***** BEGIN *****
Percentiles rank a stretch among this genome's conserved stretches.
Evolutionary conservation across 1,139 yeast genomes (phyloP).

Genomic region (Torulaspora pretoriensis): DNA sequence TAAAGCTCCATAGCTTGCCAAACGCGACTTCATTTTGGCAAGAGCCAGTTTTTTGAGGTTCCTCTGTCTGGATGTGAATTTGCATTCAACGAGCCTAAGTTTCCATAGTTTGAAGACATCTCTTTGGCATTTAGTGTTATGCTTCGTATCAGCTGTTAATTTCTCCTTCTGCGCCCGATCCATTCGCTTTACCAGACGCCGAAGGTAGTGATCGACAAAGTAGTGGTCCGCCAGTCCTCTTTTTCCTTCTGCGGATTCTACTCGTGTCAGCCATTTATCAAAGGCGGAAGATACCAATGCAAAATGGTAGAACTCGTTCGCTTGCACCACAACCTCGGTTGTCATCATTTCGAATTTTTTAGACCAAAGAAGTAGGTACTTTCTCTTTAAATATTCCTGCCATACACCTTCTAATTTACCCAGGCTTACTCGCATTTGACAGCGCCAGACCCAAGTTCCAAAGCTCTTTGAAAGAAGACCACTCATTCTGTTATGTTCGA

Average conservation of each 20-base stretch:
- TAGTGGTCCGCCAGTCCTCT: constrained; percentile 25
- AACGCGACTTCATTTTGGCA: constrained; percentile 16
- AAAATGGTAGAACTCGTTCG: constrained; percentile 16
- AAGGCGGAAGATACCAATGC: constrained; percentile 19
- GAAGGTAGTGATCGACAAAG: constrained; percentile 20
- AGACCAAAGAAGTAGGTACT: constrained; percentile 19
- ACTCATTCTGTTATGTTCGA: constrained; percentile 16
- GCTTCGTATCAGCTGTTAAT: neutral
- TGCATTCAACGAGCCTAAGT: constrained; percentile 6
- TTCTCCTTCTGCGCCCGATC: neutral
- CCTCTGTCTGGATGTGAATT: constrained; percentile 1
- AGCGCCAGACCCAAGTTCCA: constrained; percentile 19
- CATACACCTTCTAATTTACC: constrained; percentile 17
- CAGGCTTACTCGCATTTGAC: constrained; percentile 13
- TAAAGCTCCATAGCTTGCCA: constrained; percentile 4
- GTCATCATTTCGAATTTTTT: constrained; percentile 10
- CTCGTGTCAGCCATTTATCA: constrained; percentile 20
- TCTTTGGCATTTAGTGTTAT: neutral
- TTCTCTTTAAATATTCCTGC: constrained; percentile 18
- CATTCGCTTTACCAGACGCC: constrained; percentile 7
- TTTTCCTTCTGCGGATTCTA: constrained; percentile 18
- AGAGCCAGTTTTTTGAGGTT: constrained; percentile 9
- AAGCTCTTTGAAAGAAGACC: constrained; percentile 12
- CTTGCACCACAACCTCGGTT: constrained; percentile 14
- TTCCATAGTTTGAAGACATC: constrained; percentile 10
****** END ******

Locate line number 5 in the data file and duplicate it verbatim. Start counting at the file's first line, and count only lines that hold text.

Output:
- TAGTGGTCCGCCAGTCCTCT: constrained; percentile 25